UK PM Boris Johnson in London temple to consolidate British Indian vote
Wooed by David Cameron since 2005 when he became party leader and later as prime minister after 2010, the 1.5 million-strong community has increasingly gravitated towards the Conservative party.Updated: Dec 08, 2019 20:14 IST
A large front-page photo on Sunday of Prime Minister Boris Johnson with his partner Carrie Symonds in a sari in a London temple symbolized the comfort level of the Conservative party with the Indian community and its growing support before the December 12 election.
Wooed by David Cameron since 2005 when he became party leader and later as prime minister after 2010, the 1.5 million-strong community has increasingly gravitated towards the Conservative party.
The community has asserted in recent years on issues such as caste legislation and Kashmir, insisting that mainstream British parties cannot take it for granted. The Conservative party and its recent governments have usually gone along with influential sections of the community.
The front-page photo from the Shri Swaminarayan Mandir in The Sunday Telegraph was published in the backdrop of the recent divide in the community over Labour’s stand on Kashmir, seen by many as being ‘anti-India’ and ‘anti-Hindu’.
British leaders make the rounds of temples and gurdwaras during elections to seek Indian votes, but this time Labour leaders have been absent in temples due to lack of invitation from Hindu groups upset over its position on Kashmir.
Besides Symonds, Johnson was joined in the temple on Saturday by home secretary Priti Patel, also clad in a sari, and leading Conservative figures such as MPs Bob Blackman and Shailesh Vara, and Dolar Popat, member of the House of Lords.
Johnson reiterated his support for Prime Minister Narendra Modi, and without naming Labour and its Kashmir position, regretted efforts to bring into UK politics viewpoints about conflicts elsewhere that are seen as ‘anti-India’.
Both Labour and Conservative governments in the past two decades have followed the line that the Kashmir dispute is a matter for India and Pakistan to resolve, and that the UK has no role in it. But as a party, Labour favours UN intervention and focus on human rights.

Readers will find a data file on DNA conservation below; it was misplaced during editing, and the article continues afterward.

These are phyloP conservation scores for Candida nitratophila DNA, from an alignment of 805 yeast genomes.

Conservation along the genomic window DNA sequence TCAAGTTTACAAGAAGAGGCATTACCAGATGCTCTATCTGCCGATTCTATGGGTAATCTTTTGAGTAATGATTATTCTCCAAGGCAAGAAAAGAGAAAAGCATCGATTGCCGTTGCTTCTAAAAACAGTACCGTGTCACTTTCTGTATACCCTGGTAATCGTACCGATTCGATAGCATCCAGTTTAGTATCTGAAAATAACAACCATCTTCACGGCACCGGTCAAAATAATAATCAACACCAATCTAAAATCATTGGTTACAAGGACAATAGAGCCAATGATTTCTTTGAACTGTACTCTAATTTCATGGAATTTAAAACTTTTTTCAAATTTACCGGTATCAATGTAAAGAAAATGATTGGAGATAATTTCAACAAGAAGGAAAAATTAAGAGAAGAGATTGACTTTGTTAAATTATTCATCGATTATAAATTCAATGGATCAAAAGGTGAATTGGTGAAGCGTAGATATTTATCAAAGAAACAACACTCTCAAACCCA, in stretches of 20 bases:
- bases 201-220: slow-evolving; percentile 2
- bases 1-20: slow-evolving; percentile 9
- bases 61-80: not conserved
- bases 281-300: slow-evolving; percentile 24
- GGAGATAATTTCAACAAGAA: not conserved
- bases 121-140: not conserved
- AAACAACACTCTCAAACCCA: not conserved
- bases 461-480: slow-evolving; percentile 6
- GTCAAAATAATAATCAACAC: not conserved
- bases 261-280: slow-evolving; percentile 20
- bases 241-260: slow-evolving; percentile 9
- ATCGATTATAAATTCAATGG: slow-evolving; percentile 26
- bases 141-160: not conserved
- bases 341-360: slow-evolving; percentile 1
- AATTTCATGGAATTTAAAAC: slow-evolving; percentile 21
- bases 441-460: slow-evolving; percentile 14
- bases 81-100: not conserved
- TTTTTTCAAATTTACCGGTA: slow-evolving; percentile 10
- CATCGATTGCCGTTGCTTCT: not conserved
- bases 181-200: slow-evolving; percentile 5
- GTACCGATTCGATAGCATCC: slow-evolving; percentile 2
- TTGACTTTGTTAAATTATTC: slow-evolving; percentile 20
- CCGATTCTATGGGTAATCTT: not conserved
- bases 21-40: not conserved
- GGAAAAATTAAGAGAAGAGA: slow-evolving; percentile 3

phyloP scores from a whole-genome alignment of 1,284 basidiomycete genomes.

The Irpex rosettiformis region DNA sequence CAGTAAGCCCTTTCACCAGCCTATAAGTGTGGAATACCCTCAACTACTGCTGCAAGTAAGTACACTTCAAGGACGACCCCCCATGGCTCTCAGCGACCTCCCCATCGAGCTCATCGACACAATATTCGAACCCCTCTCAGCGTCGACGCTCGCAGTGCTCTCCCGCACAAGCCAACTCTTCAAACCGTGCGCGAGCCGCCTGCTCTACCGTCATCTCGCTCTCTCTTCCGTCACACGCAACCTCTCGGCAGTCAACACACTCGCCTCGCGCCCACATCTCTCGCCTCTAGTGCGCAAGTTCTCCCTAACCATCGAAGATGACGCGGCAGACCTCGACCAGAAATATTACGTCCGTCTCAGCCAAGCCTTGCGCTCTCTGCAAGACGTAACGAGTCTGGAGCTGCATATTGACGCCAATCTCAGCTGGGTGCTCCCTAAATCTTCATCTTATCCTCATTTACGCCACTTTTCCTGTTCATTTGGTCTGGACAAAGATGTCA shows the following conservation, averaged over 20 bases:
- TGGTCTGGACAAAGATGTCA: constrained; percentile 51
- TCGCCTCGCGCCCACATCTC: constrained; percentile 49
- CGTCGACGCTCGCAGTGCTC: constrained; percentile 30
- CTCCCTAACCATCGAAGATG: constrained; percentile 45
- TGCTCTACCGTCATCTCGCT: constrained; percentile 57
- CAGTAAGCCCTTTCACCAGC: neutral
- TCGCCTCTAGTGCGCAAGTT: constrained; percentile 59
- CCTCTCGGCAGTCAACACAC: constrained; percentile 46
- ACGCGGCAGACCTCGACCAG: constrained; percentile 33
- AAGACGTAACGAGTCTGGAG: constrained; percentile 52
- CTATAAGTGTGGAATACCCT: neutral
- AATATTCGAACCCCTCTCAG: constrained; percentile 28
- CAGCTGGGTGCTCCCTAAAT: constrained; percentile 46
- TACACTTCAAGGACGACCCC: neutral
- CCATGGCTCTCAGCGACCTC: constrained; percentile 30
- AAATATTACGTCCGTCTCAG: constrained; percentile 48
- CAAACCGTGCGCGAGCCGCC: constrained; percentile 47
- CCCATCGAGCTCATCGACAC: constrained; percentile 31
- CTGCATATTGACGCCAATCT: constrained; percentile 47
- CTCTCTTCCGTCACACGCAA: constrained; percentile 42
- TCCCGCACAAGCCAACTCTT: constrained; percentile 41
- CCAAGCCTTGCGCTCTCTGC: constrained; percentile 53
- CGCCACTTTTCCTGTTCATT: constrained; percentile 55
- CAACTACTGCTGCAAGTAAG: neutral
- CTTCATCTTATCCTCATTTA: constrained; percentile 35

Johnson also reiterated his party’s promise to treat EU and non-EU citizens at par for visa purposes after Brexit. New rules to be introduced will reduce visa processing time for nurses and doctors needed in UK hospitals.
In the Leicester East constituency with large numbers of Indian-origin voters, Hindu religious overtones are evident as the Conservative candidate Bhupen Dave seeks to wrest the seat from Labour after 32 years, held by Keith Vaz, who has stepped down.
The Labour candidate is Claudia Webbe, who has family links in the constituency, but her nomination was opposed by Indian-origin candidates in the party. Leaflets with words and images associated with Hinduism have been distributed in favour of Dave.
One such leaflet with Dave’s image says: “The political manthan of GE2019: Will the Dharmic Community end up with Amrut or Poison?” It claims that Webbe’s party supporters participated in Kashmir protests “where anti-India and anti-Hindu slogans” were raised.
The Conservative party was long seen by the community as ‘nasty’, but the Cameron-initiated turn to India and Indians in the UK has increased support, particularly from young, aspirational members born and raised in the UK.
But Labour, which has been the community’s traditional party of preference, continues to enjoy much support. Its MPs won with larger margins in 2017; it had seven Indian-origin MPs. Its cohort is now likely to be joined by its new candidate in Stockport, Navendu Mishra.
The Conservative party had five Indian-origin MPs; its group is likely to be joined by Indian-origin Claire Coutinho in the party’s stronghold of Surrey East.